How RPGs Ruined Fantasy and Science Fiction

Friday , 6, October 2017 7 Comments

Yes, role-playing games are the culprit.

  • They are the root cause of why contemporary authors are largely unable to tell a complete story. (Their rpg campaigns were not designed to ever culminate into an ending, either!)
  • They are the root cause of why contemporary authors are unable to think beyond origin stories, flashbacks, backstories, and clumsy Freudianesque “motivations.” (Most aspiring writers approached rpgs as if badly implemented method acting techniques were the central to the medium.)
  • They are a root cause of why contemporary authors lean so heavily on over-explained world-building that doles out detail after pointless detail seemingly for its own sake. (Because nailing down the ecology of their dungeon and making sure the monsters had a place to go to the bathroom was “obviously” the way to create a superior gaming experience.)

Sad!

Fortunately, the good role-playing games contain elements that point to a way out of this cultural foundering. Check out Jon del Arroz’s latest podcast for the whole story!

7 Comments
  • Nathan says:

    I see your RPG and raise you fanfiction.

  • deuce says:

    FRPGs definitely spawned what I call “middling” fantasy, which is neither fish nor fowl. I — and several other people I know — believe books like the Dragonlance series and kindred (such as the later Forgotten Realms novels) sucked away much of the audience for sword & sorcery, since they often amounted to a kind of “S&S Lite”. Not the sole cause, by any means, but certainly a factor. That is sure how things seemed in the late ’80s-early ’90s, anyway. I had more than one D&D fan tell me they liked TSR’s novels better than REH Conan [or some other S&S] because the TSR stuff “was more like the game.”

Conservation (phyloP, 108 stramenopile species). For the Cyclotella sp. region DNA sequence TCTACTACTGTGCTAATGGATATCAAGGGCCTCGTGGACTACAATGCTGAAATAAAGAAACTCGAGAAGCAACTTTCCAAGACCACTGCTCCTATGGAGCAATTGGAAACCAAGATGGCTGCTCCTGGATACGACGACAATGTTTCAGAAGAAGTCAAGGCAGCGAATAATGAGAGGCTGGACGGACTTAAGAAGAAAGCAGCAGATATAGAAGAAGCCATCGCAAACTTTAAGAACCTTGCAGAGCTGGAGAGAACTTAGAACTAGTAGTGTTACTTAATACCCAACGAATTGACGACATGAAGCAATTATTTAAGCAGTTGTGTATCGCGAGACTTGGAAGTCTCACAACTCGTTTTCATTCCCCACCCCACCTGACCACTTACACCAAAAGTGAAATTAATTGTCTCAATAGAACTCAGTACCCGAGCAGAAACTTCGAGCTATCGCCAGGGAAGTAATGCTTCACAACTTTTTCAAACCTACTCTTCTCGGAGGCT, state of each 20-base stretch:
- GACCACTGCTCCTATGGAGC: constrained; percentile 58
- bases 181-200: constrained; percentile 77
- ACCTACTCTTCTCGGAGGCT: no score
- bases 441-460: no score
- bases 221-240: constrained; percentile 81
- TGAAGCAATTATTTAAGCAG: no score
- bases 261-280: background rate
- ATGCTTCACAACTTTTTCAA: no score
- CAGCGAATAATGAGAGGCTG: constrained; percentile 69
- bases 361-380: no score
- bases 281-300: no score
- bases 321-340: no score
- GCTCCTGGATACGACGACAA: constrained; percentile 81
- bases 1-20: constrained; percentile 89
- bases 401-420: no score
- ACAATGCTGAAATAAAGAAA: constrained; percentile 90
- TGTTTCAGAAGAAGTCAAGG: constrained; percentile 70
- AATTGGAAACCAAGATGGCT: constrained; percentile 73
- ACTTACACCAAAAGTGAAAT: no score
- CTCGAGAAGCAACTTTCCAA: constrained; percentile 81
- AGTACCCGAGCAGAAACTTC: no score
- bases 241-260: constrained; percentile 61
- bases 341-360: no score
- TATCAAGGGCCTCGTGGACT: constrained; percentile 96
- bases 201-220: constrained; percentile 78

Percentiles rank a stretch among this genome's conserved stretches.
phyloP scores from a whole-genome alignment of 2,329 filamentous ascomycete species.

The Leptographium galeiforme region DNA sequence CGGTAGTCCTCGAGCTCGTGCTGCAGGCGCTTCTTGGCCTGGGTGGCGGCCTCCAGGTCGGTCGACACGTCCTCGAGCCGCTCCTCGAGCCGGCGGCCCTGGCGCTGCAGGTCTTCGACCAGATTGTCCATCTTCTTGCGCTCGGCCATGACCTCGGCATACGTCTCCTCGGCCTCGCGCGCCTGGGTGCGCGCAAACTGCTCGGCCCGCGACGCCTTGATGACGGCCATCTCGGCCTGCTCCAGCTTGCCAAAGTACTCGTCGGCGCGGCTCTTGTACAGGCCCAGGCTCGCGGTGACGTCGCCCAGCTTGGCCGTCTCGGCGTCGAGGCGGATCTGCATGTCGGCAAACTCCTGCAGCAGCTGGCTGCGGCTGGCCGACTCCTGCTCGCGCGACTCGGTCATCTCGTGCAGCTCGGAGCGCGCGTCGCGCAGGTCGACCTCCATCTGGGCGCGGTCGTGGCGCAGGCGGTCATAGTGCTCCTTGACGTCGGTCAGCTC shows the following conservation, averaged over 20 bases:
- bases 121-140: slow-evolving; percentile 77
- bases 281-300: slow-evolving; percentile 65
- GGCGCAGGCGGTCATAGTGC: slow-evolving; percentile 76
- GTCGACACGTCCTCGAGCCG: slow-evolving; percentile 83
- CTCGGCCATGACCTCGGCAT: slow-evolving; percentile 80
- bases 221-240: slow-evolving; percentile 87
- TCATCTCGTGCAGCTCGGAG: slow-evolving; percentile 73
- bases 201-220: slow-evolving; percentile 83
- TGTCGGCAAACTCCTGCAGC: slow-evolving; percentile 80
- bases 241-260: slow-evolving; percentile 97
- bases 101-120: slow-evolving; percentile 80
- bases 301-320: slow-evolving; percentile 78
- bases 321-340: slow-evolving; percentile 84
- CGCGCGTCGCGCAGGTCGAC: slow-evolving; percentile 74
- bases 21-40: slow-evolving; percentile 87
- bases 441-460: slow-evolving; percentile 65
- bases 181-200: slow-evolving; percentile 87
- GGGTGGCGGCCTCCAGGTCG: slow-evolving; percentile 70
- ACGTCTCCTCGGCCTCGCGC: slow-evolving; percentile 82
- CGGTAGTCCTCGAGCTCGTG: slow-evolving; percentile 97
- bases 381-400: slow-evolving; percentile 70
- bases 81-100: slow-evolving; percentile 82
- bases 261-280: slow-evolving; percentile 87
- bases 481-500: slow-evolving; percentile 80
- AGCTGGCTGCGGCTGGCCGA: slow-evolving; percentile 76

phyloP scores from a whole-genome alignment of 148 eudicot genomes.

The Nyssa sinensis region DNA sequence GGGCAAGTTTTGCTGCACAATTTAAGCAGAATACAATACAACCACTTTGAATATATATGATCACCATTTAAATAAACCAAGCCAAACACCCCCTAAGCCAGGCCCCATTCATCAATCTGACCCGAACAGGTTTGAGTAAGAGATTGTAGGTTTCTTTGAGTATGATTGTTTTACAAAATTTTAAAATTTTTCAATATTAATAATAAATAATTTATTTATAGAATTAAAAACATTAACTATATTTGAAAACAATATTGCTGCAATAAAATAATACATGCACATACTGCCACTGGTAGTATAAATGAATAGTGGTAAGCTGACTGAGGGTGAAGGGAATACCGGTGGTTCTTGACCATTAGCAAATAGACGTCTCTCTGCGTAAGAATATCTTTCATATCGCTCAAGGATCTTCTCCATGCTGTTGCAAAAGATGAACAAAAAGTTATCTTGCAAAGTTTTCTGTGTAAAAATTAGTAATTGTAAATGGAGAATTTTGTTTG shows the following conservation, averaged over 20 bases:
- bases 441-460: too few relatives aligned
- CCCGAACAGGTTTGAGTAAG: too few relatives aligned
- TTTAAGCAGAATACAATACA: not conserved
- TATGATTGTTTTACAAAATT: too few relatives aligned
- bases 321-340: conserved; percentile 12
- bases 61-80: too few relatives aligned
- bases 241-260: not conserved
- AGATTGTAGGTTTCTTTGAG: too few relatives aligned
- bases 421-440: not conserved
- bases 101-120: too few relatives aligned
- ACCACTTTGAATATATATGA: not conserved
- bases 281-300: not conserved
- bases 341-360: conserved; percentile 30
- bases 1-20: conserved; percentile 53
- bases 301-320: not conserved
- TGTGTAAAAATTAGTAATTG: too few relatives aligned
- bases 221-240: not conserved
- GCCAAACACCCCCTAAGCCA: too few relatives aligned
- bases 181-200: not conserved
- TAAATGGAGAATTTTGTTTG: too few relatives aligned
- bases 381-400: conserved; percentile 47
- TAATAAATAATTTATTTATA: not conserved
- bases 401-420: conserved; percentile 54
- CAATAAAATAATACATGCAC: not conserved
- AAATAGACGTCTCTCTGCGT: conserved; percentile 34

• Just finished listening to the whole thing.

    This is about the greatest and most insightful hour I’ve spent in a LONG time.

    Jazzed up and wanting to get back to writing.

  • Kate says:

    Jeffro,

    What kind of rpg stuff do you enjoy doing around the table if not character interaction?

    When you object to characters having motivations, what exactly are you objecting to? That they have any motivations at all, or the type of motivations?

    I missed the live broadcast, so was unable to ask at the time, but did listen to the replay.

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